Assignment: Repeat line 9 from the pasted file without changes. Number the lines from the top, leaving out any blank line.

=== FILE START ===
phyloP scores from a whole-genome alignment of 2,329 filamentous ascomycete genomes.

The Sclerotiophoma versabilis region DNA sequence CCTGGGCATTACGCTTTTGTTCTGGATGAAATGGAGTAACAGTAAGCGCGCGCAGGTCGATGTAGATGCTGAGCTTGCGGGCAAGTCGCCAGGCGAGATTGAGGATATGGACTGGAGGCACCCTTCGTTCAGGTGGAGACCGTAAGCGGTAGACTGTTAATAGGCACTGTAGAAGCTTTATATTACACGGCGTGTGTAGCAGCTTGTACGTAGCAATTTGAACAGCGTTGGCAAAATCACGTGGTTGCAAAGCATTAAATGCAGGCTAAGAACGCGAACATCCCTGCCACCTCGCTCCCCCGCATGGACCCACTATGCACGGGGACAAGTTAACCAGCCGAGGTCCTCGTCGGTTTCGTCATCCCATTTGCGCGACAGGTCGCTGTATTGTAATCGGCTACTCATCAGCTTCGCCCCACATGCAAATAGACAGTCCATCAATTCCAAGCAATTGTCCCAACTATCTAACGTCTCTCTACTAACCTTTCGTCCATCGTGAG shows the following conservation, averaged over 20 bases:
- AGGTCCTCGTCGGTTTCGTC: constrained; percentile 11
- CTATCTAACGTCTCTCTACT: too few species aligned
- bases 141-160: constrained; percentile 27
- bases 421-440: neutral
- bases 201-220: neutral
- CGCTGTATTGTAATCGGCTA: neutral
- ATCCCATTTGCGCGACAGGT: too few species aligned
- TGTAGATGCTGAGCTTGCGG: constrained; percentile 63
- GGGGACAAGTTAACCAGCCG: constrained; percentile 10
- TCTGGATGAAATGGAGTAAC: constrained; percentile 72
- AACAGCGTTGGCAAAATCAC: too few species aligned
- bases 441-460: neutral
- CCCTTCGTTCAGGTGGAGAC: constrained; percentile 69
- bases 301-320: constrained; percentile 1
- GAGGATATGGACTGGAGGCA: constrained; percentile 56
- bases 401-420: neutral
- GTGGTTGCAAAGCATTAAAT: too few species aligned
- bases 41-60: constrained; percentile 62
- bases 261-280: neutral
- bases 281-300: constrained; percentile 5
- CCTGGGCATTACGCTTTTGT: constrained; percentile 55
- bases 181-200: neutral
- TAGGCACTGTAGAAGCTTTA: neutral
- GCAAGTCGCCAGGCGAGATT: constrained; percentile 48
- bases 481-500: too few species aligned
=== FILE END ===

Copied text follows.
- ATCCCATTTGCGCGACAGGT: too few species aligned